A license which genuinely allowed people to do what they wanted would not have or need a website like gpl-violations.org associated with it. (Note to the usual Stallmanite zombies reading this; I am not interested in hearing a regurgitation of Stallman's "total freedom devolves into feudalism," line...primarily because said line is utter bullshit. This can be proven by the number of projects which have managed to survive and function well with non-copyleft licenses...or did until some of them caved to pressure from Stallman to "harmonise" their own licenses with the GPL)

    The bottom line is that for as long as the GPL legislates downstream use, it will continue to be violated, because legislation of downstream use (for good *or* bad) is not in accordance with the greater balance of human desire. It might be something which a certain number of people are willing to tolerate, and which a Marxist minority actively want, but it isn't something that the majority want. Of course, believe otherwise if you want...but you might notice contrary evidence continues piling up.

    Ask yourself...and think long and hard about this. Do the FSF currently endorse that which you really want? It could be just me, but there honestly seems to have been a change in their behaviour in the last 2-3 years. The tone of the gnu.org site to me has become a lot more strident.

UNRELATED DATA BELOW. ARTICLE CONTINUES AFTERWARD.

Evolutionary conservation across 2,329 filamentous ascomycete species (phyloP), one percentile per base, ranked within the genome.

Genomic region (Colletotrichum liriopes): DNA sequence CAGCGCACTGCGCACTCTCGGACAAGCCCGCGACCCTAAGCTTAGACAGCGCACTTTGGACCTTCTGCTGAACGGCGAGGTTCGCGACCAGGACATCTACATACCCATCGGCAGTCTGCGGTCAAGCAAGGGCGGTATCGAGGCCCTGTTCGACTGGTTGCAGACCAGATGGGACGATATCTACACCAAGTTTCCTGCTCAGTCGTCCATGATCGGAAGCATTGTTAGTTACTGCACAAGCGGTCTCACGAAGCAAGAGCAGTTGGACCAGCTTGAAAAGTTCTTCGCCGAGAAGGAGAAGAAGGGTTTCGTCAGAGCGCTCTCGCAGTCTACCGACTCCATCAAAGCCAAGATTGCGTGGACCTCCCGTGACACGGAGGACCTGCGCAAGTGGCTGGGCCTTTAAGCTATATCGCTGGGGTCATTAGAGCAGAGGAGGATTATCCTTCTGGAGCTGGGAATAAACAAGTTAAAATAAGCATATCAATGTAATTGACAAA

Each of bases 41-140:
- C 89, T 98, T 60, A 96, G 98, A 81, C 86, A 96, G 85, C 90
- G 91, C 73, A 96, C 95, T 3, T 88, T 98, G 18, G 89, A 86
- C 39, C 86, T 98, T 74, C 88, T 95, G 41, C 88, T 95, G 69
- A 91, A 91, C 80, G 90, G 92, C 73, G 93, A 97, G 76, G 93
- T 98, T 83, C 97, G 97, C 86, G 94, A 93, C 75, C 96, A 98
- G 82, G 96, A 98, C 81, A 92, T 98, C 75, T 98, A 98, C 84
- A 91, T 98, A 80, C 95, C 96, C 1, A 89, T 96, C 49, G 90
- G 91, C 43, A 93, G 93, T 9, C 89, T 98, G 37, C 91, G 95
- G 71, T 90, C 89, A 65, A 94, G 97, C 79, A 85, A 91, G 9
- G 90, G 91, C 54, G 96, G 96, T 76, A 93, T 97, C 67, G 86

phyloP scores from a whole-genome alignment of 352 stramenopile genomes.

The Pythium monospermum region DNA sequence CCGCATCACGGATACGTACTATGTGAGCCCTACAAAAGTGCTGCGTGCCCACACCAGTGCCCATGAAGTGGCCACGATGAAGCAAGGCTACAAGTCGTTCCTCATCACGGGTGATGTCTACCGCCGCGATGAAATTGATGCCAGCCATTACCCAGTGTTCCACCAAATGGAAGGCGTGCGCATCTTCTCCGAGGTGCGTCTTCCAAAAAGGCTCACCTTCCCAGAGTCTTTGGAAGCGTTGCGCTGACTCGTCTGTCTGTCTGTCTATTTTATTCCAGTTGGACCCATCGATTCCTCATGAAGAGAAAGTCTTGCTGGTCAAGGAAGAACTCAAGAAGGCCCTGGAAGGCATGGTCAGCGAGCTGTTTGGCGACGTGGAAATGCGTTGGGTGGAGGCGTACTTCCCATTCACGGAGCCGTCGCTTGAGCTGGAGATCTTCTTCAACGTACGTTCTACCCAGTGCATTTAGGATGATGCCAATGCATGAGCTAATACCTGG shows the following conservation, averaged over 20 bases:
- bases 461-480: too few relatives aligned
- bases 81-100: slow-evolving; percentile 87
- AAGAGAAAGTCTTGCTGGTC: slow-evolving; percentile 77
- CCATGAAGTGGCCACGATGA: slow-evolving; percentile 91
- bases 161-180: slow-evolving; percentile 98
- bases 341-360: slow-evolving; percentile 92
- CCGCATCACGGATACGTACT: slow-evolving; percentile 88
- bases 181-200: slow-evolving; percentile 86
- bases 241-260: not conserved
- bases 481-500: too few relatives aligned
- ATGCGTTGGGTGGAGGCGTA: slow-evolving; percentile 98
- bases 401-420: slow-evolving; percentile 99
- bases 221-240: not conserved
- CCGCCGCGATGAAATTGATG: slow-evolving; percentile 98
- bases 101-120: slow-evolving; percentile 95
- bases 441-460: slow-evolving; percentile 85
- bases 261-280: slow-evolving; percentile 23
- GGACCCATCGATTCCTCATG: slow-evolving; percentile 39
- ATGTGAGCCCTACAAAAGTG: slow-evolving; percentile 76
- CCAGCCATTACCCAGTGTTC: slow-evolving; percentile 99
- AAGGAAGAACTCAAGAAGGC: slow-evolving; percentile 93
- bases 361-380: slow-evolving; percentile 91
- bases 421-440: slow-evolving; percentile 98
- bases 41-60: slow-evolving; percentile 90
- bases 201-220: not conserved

Not only is Linux becoming more popular anyway, but with the Vista release looming, and Microsoft's Windows Genuine Advantage and other DRM having been reported as being parts of it, I wouldn't be surprised to find that Stallman (at least secretly) could feel as though he potentially has almost the entire computer using population of the planet over a barrel right now. It would certainly explain a few things...the extra stuff in the GPL v3, and the change of the FSF's tone to one that is becoming far more aggressive and confrontational. The mask is coming off, because they're feeling large and in charge...and as though they've got nothing to lose.

    Once again, I know I'm going to get the usual response from Stallman's supporters on here that I have no idea what I'm talking about...and for once I will concede, they could be right.

    Most of the time, Stallman appears to be the kindly, altruistic, slightly eccentric genius that his followers think he is, and which they want the rest of us to see him as. Every so often though...and I've noticed it happens more regularly lately...the mask cracks ever so slightly.

    What I (and some others, I know) see through those cracks truly is not pretty.